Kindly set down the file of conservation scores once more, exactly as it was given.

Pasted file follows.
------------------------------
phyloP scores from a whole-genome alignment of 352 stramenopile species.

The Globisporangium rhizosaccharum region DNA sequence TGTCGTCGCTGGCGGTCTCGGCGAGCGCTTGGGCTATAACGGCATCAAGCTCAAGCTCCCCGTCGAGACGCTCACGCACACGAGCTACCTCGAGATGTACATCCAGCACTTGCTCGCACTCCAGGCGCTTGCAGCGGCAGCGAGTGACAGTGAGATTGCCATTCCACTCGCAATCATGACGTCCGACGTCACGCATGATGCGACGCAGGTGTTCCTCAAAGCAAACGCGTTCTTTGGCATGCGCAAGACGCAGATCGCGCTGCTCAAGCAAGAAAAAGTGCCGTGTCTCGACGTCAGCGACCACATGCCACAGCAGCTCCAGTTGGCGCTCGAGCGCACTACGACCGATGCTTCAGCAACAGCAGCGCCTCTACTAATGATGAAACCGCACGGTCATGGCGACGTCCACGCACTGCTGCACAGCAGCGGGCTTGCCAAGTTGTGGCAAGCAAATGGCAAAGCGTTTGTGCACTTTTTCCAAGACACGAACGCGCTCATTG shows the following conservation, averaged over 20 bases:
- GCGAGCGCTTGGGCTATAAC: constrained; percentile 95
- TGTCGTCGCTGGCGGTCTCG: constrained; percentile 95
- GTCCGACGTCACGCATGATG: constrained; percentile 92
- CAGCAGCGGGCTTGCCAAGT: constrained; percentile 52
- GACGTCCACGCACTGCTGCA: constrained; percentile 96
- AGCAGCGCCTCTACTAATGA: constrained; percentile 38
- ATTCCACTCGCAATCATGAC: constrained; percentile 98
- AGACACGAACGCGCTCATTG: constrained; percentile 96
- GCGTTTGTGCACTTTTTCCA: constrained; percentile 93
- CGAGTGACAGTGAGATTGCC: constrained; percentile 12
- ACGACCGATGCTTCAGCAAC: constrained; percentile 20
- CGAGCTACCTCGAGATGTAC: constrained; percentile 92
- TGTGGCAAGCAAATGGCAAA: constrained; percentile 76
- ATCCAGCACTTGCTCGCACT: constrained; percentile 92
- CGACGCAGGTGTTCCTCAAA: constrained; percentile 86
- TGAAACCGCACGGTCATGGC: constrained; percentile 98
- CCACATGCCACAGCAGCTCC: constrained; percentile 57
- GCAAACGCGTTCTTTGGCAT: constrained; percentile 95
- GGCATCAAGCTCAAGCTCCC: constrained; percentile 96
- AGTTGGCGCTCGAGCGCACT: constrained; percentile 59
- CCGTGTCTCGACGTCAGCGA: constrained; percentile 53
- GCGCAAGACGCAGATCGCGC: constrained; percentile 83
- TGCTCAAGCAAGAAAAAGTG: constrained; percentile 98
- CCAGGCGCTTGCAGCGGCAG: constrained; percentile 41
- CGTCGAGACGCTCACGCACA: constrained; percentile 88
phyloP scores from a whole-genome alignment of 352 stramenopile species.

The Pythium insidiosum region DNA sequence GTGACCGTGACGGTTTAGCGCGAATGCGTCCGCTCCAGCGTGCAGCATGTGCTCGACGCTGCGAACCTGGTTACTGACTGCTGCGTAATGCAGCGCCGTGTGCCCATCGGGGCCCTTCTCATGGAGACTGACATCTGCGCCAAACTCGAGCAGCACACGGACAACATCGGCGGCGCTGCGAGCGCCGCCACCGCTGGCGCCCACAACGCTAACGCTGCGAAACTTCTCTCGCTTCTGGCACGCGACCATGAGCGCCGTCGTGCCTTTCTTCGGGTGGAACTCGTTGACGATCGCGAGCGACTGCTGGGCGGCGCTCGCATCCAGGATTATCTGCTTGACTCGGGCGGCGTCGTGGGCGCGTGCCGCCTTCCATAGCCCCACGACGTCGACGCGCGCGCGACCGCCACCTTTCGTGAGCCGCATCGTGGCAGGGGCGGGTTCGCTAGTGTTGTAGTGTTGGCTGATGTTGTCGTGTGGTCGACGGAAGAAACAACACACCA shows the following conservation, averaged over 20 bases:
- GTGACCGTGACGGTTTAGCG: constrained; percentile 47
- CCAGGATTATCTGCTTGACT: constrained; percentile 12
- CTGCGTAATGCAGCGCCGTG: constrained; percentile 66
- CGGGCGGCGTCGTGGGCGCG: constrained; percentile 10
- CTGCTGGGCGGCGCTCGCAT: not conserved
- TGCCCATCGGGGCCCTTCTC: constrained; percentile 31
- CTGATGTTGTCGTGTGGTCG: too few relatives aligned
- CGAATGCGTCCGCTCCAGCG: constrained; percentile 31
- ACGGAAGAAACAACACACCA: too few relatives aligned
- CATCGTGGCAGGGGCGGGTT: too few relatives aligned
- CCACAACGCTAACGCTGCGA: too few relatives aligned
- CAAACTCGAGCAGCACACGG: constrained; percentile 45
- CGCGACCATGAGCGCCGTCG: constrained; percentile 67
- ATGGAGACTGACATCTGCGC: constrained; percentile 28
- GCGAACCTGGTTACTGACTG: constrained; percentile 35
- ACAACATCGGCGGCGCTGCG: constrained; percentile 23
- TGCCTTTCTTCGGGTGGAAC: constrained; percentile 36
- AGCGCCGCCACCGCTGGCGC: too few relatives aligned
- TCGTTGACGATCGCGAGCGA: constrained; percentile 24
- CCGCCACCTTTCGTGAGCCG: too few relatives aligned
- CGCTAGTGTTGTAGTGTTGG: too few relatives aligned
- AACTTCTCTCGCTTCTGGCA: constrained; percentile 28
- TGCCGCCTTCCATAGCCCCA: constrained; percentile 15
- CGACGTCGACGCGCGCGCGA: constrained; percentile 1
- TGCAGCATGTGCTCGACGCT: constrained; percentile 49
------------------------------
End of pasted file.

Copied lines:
phyloP scores from a whole-genome alignment of 352 stramenopile species.

The Globisporangium rhizosaccharum region DNA sequence TGTCGTCGCTGGCGGTCTCGGCGAGCGCTTGGGCTATAACGGCATCAAGCTCAAGCTCCCCGTCGAGACGCTCACGCACACGAGCTACCTCGAGATGTACATCCAGCACTTGCTCGCACTCCAGGCGCTTGCAGCGGCAGCGAGTGACAGTGAGATTGCCATTCCACTCGCAATCATGACGTCCGACGTCACGCATGATGCGACGCAGGTGTTCCTCAAAGCAAACGCGTTCTTTGGCATGCGCAAGACGCAGATCGCGCTGCTCAAGCAAGAAAAAGTGCCGTGTCTCGACGTCAGCGACCACATGCCACAGCAGCTCCAGTTGGCGCTCGAGCGCACTACGACCGATGCTTCAGCAACAGCAGCGCCTCTACTAATGATGAAACCGCACGGTCATGGCGACGTCCACGCACTGCTGCACAGCAGCGGGCTTGCCAAGTTGTGGCAAGCAAATGGCAAAGCGTTTGTGCACTTTTTCCAAGACACGAACGCGCTCATTG shows the following conservation, averaged over 20 bases:
- GCGAGCGCTTGGGCTATAAC: constrained; percentile 95
- TGTCGTCGCTGGCGGTCTCG: constrained; percentile 95
- GTCCGACGTCACGCATGATG: constrained; percentile 92
- CAGCAGCGGGCTTGCCAAGT: constrained; percentile 52
- GACGTCCACGCACTGCTGCA: constrained; percentile 96
- AGCAGCGCCTCTACTAATGA: constrained; percentile 38
- ATTCCACTCGCAATCATGAC: constrained; percentile 98
- AGACACGAACGCGCTCATTG: constrained; percentile 96
- GCGTTTGTGCACTTTTTCCA: constrained; percentile 93
- CGAGTGACAGTGAGATTGCC: constrained; percentile 12
- ACGACCGATGCTTCAGCAAC: constrained; percentile 20
- CGAGCTACCTCGAGATGTAC: constrained; percentile 92
- TGTGGCAAGCAAATGGCAAA: constrained; percentile 76
- ATCCAGCACTTGCTCGCACT: constrained; percentile 92
- CGACGCAGGTGTTCCTCAAA: constrained; percentile 86
- TGAAACCGCACGGTCATGGC: constrained; percentile 98
- CCACATGCCACAGCAGCTCC: constrained; percentile 57
- GCAAACGCGTTCTTTGGCAT: constrained; percentile 95
- GGCATCAAGCTCAAGCTCCC: constrained; percentile 96
- AGTTGGCGCTCGAGCGCACT: constrained; percentile 59
- CCGTGTCTCGACGTCAGCGA: constrained; percentile 53
- GCGCAAGACGCAGATCGCGC: constrained; percentile 83
- TGCTCAAGCAAGAAAAAGTG: constrained; percentile 98
- CCAGGCGCTTGCAGCGGCAG: constrained; percentile 41
- CGTCGAGACGCTCACGCACA: constrained; percentile 88
phyloP scores from a whole-genome alignment of 352 stramenopile species.

The Pythium insidiosum region DNA sequence GTGACCGTGACGGTTTAGCGCGAATGCGTCCGCTCCAGCGTGCAGCATGTGCTCGACGCTGCGAACCTGGTTACTGACTGCTGCGTAATGCAGCGCCGTGTGCCCATCGGGGCCCTTCTCATGGAGACTGACATCTGCGCCAAACTCGAGCAGCACACGGACAACATCGGCGGCGCTGCGAGCGCCGCCACCGCTGGCGCCCACAACGCTAACGCTGCGAAACTTCTCTCGCTTCTGGCACGCGACCATGAGCGCCGTCGTGCCTTTCTTCGGGTGGAACTCGTTGACGATCGCGAGCGACTGCTGGGCGGCGCTCGCATCCAGGATTATCTGCTTGACTCGGGCGGCGTCGTGGGCGCGTGCCGCCTTCCATAGCCCCACGACGTCGACGCGCGCGCGACCGCCACCTTTCGTGAGCCGCATCGTGGCAGGGGCGGGTTCGCTAGTGTTGTAGTGTTGGCTGATGTTGTCGTGTGGTCGACGGAAGAAACAACACACCA shows the following conservation, averaged over 20 bases:
- GTGACCGTGACGGTTTAGCG: constrained; percentile 47
- CCAGGATTATCTGCTTGACT: constrained; percentile 12
- CTGCGTAATGCAGCGCCGTG: constrained; percentile 66
- CGGGCGGCGTCGTGGGCGCG: constrained; percentile 10
- CTGCTGGGCGGCGCTCGCAT: not conserved
- TGCCCATCGGGGCCCTTCTC: constrained; percentile 31
- CTGATGTTGTCGTGTGGTCG: too few relatives aligned
- CGAATGCGTCCGCTCCAGCG: constrained; percentile 31
- ACGGAAGAAACAACACACCA: too few relatives aligned
- CATCGTGGCAGGGGCGGGTT: too few relatives aligned
- CCACAACGCTAACGCTGCGA: too few relatives aligned
- CAAACTCGAGCAGCACACGG: constrained; percentile 45
- CGCGACCATGAGCGCCGTCG: constrained; percentile 67
- ATGGAGACTGACATCTGCGC: constrained; percentile 28
- GCGAACCTGGTTACTGACTG: constrained; percentile 35
- ACAACATCGGCGGCGCTGCG: constrained; percentile 23
- TGCCTTTCTTCGGGTGGAAC: constrained; percentile 36
- AGCGCCGCCACCGCTGGCGC: too few relatives aligned
- TCGTTGACGATCGCGAGCGA: constrained; percentile 24
- CCGCCACCTTTCGTGAGCCG: too few relatives aligned
- CGCTAGTGTTGTAGTGTTGG: too few relatives aligned
- AACTTCTCTCGCTTCTGGCA: constrained; percentile 28
- TGCCGCCTTCCATAGCCCCA: constrained; percentile 15
- CGACGTCGACGCGCGCGCGA: constrained; percentile 1
- TGCAGCATGTGCTCGACGCT: constrained; percentile 49